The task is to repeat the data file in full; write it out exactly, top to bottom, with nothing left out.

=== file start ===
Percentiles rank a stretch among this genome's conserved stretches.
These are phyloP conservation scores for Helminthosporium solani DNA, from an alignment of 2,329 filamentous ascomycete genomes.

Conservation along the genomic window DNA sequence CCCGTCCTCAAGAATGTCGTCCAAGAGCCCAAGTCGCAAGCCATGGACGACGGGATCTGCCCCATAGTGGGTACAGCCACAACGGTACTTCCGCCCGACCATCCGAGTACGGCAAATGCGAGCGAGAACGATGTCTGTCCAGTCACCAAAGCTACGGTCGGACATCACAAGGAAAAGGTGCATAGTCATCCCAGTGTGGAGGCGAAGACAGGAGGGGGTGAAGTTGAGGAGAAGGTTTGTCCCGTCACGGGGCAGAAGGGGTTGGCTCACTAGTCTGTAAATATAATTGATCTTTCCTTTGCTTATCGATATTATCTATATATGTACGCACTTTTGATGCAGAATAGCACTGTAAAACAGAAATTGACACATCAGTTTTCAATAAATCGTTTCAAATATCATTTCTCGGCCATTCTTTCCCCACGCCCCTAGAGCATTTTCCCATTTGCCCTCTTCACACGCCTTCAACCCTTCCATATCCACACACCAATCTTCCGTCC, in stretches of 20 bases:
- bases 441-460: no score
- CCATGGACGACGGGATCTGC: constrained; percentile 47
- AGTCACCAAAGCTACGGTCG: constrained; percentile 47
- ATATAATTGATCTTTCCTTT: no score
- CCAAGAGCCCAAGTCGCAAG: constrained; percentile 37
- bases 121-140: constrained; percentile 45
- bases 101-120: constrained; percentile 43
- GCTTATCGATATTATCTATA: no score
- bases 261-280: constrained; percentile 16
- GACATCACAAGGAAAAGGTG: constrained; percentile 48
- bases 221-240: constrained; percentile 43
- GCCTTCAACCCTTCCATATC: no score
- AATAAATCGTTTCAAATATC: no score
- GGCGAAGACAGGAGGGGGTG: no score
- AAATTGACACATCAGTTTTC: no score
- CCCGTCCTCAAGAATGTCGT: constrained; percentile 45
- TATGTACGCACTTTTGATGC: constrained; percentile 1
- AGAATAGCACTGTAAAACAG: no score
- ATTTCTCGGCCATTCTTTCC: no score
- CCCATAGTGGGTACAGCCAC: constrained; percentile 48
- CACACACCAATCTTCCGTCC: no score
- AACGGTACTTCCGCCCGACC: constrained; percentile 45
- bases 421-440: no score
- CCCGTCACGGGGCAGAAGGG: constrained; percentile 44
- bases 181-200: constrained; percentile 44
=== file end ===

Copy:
Percentiles rank a stretch among this genome's conserved stretches.
These are phyloP conservation scores for Helminthosporium solani DNA, from an alignment of 2,329 filamentous ascomycete genomes.

Conservation along the genomic window DNA sequence CCCGTCCTCAAGAATGTCGTCCAAGAGCCCAAGTCGCAAGCCATGGACGACGGGATCTGCCCCATAGTGGGTACAGCCACAACGGTACTTCCGCCCGACCATCCGAGTACGGCAAATGCGAGCGAGAACGATGTCTGTCCAGTCACCAAAGCTACGGTCGGACATCACAAGGAAAAGGTGCATAGTCATCCCAGTGTGGAGGCGAAGACAGGAGGGGGTGAAGTTGAGGAGAAGGTTTGTCCCGTCACGGGGCAGAAGGGGTTGGCTCACTAGTCTGTAAATATAATTGATCTTTCCTTTGCTTATCGATATTATCTATATATGTACGCACTTTTGATGCAGAATAGCACTGTAAAACAGAAATTGACACATCAGTTTTCAATAAATCGTTTCAAATATCATTTCTCGGCCATTCTTTCCCCACGCCCCTAGAGCATTTTCCCATTTGCCCTCTTCACACGCCTTCAACCCTTCCATATCCACACACCAATCTTCCGTCC, in stretches of 20 bases:
- bases 441-460: no score
- CCATGGACGACGGGATCTGC: constrained; percentile 47
- AGTCACCAAAGCTACGGTCG: constrained; percentile 47
- ATATAATTGATCTTTCCTTT: no score
- CCAAGAGCCCAAGTCGCAAG: constrained; percentile 37
- bases 121-140: constrained; percentile 45
- bases 101-120: constrained; percentile 43
- GCTTATCGATATTATCTATA: no score
- bases 261-280: constrained; percentile 16
- GACATCACAAGGAAAAGGTG: constrained; percentile 48
- bases 221-240: constrained; percentile 43
- GCCTTCAACCCTTCCATATC: no score
- AATAAATCGTTTCAAATATC: no score
- GGCGAAGACAGGAGGGGGTG: no score
- AAATTGACACATCAGTTTTC: no score
- CCCGTCCTCAAGAATGTCGT: constrained; percentile 45
- TATGTACGCACTTTTGATGC: constrained; percentile 1
- AGAATAGCACTGTAAAACAG: no score
- ATTTCTCGGCCATTCTTTCC: no score
- CCCATAGTGGGTACAGCCAC: constrained; percentile 48
- CACACACCAATCTTCCGTCC: no score
- AACGGTACTTCCGCCCGACC: constrained; percentile 45
- bases 421-440: no score
- CCCGTCACGGGGCAGAAGGG: constrained; percentile 44
- bases 181-200: constrained; percentile 44